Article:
The night nursing was the last to go for my two kids, but once your down to just nursing before bed, you can always start building a new before-bed routine (possibly in conjunction with no-nursing naps) that makes nursing less front-and-center and focuses on the story or song or whatever.

    Personally, I’m a fan of the crib as long as possible–my daughter was almost 30 months when she transitioned to a big girl bed. Unless you potty train soon (and she’s dry at naps and night) then I would keep her in the crib. I also have a bias towards waiting until three or later to potty train, but that’s what worked for my kids.

    Whatever you decide, good luck!

  • Rachel

    Here’s my experience with weaning a toddler. I weaned my 21 month old when I got pregnant. He was nursing 3x a day at that point: morning, evening and MOTN. He was also nursing to sleep which he picked back up at around 19 months. What we did: dropped the morning and MOTN sessions right away (like, the day I found out I was pregnant). Those were no big deal to him, like Amy mentions the morning one in particular was not difficult because there’s so much else to focus on. Then about 2 weeks later we dropped the last one. We’d been nursing in the recliner in his room and all I did was cuddle him and rock, in the cradle position we used for nursing. He screamed for about 10 minutes then was asleep 5 minutes after that. The second night he whimpered for a few minutes then fell asleep, and by the third or fourth night he’d stopped crying for nursing and was fine with rocking to sleep.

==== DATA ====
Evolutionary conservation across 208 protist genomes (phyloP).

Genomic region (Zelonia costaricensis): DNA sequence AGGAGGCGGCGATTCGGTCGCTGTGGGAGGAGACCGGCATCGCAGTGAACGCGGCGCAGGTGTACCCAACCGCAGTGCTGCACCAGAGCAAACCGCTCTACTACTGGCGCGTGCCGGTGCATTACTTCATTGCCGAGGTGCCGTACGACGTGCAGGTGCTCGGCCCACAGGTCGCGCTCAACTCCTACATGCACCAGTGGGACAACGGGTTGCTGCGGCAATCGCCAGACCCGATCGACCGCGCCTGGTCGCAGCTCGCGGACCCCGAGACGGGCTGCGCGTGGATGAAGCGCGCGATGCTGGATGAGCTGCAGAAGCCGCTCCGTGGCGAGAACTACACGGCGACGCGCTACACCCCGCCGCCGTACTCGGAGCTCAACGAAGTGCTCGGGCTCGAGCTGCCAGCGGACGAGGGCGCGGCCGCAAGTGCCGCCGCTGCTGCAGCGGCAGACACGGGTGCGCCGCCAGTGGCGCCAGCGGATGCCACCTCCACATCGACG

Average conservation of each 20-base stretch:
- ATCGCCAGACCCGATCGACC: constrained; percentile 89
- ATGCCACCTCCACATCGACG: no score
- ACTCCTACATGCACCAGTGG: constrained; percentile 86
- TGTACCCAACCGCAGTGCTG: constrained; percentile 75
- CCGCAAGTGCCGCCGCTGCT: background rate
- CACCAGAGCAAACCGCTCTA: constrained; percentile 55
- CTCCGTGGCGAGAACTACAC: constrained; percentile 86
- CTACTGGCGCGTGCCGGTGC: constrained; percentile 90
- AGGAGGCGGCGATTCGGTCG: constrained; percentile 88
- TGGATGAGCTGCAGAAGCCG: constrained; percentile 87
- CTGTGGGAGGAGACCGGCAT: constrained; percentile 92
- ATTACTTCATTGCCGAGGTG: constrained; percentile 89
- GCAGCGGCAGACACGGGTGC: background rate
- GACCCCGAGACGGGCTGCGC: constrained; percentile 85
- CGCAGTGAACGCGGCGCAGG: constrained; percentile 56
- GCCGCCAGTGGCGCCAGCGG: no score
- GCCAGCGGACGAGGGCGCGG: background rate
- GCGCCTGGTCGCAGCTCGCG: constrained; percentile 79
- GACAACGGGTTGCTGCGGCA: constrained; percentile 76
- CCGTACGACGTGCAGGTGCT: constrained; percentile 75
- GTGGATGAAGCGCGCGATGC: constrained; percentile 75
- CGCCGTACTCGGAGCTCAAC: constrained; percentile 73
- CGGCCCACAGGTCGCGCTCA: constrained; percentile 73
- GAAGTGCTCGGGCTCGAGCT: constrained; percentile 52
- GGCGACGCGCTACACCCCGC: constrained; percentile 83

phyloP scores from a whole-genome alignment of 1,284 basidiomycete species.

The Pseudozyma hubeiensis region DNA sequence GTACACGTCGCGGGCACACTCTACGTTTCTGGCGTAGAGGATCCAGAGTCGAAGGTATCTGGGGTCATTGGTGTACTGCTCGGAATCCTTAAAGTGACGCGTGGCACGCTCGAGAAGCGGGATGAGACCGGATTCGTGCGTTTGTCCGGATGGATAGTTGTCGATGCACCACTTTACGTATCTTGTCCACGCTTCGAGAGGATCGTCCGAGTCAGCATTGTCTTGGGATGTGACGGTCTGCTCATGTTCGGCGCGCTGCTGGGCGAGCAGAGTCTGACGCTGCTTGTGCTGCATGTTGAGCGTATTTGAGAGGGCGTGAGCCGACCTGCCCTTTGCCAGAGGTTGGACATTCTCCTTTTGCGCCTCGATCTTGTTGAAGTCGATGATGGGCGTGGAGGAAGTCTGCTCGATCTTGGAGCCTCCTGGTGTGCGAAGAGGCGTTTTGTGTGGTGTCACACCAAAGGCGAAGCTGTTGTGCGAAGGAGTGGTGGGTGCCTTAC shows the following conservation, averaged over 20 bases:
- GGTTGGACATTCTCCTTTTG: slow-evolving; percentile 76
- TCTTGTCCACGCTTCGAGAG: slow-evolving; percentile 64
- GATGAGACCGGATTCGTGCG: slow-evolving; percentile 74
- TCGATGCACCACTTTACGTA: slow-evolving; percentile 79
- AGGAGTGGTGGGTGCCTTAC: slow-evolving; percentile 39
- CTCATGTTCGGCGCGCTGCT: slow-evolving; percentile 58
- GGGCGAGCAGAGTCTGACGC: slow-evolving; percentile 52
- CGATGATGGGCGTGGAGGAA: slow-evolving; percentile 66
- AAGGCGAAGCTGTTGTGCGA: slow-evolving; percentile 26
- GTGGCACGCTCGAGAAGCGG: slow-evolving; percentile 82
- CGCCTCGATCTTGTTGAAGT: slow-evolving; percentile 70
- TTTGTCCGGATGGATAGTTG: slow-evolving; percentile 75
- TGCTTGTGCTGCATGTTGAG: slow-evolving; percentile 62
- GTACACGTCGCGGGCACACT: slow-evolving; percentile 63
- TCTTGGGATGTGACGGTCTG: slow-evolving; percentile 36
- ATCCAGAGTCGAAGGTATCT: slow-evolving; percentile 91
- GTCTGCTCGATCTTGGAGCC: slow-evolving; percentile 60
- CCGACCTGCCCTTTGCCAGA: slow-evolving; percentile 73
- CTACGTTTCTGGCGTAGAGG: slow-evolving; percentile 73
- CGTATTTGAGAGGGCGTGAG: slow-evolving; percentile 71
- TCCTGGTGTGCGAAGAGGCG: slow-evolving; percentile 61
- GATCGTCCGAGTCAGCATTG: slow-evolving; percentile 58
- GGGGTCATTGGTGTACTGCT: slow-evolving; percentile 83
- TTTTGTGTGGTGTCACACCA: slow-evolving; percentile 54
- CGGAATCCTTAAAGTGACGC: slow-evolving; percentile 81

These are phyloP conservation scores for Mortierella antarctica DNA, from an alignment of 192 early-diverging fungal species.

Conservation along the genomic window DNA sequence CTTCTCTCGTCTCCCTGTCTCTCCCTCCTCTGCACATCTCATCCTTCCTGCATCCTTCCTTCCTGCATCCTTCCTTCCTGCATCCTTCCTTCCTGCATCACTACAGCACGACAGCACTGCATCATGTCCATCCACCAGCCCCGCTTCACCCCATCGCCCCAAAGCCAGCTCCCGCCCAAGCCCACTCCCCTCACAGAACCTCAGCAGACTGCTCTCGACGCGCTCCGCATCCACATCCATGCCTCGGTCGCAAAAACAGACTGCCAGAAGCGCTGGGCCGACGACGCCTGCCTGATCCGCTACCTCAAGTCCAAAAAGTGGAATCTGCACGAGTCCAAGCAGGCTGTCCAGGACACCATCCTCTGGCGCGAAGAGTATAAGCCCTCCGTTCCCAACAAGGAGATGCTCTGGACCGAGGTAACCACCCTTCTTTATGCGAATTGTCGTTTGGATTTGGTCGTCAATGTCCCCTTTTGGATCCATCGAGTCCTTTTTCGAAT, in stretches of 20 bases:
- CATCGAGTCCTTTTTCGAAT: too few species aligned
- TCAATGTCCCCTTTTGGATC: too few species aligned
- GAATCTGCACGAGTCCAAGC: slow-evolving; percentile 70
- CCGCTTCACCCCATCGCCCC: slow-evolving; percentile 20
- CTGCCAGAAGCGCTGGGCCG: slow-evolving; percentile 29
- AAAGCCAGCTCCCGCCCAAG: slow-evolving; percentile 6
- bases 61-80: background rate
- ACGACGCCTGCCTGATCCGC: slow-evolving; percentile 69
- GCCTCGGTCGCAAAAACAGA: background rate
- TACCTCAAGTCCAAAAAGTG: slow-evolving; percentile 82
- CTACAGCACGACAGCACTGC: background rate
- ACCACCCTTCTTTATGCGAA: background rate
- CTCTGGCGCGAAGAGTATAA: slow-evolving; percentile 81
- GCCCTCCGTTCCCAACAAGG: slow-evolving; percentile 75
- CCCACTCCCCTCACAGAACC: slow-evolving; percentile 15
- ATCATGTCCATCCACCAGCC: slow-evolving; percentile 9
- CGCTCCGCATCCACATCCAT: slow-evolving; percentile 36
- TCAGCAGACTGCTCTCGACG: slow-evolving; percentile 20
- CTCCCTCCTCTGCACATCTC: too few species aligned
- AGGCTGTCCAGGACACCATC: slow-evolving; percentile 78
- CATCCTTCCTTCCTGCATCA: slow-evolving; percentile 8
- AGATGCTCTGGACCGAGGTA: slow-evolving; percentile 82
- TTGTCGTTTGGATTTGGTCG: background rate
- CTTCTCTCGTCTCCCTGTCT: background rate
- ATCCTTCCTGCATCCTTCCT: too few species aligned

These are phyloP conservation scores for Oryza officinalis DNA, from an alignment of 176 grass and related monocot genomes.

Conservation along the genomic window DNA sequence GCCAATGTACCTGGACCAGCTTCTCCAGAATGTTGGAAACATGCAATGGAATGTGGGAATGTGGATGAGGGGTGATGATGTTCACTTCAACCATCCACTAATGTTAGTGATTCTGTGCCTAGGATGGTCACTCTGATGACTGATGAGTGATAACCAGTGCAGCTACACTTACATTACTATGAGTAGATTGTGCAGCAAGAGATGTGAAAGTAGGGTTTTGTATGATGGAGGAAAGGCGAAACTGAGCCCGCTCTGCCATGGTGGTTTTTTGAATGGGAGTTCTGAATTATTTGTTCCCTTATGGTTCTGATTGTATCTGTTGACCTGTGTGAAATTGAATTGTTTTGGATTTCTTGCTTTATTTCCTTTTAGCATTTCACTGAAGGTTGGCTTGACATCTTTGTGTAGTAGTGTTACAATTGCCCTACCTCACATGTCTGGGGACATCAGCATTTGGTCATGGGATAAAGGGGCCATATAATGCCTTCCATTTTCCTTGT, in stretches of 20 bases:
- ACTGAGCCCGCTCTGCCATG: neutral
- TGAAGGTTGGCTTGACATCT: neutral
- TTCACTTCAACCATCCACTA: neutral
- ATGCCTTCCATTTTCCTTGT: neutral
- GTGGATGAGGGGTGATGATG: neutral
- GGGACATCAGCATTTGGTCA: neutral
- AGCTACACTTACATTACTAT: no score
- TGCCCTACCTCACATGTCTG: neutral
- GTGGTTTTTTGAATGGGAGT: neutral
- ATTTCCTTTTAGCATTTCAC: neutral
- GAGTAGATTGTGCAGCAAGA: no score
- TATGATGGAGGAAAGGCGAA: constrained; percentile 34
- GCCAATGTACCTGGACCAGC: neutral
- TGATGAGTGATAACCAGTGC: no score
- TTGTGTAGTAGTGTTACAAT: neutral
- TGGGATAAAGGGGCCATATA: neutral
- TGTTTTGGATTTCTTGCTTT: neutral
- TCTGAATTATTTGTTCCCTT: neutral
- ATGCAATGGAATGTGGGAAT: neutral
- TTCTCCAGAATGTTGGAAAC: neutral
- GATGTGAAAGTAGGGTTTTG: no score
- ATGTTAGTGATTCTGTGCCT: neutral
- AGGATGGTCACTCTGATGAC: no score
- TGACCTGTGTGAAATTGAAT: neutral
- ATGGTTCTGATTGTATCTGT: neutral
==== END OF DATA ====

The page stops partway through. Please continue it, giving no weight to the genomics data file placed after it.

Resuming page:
Good luck!

  • Myriam

    My second was a breast addict and I nursed until 25 months. It was really hard to “not offer” because she would demand it. So I nursed, until one night when she forgot, and I ran with it. For the next few nights, I would be “busy” and never sit down during the bedtime routine, and daddy was put in charge of actually putting her down. That’s what worked for us. As your say that yours gets distracted by her sister, I would use that to my advantage. switch the bedtime routine and nurse her around her sister. She might get distracted, and then you go to the next step. You already know she can go to sleep on her own (she does it for night waking). So when she protests, you can be conforted in that she ‘knows”, she just “doesn’t want to do it”. Do you know the Gordon method? It’s mostly for cosleeping family, but you could adapt it to your particular circonstances maybe? http://drjaygordon.com/attachment/sleeppattern.html. Finally, as Amy said, don’t “force” your seconf child to conform to the first child’s schedule. It can be fun to compare, but keep it for entertainment sake, not “milestone scheduling”. Gook luck!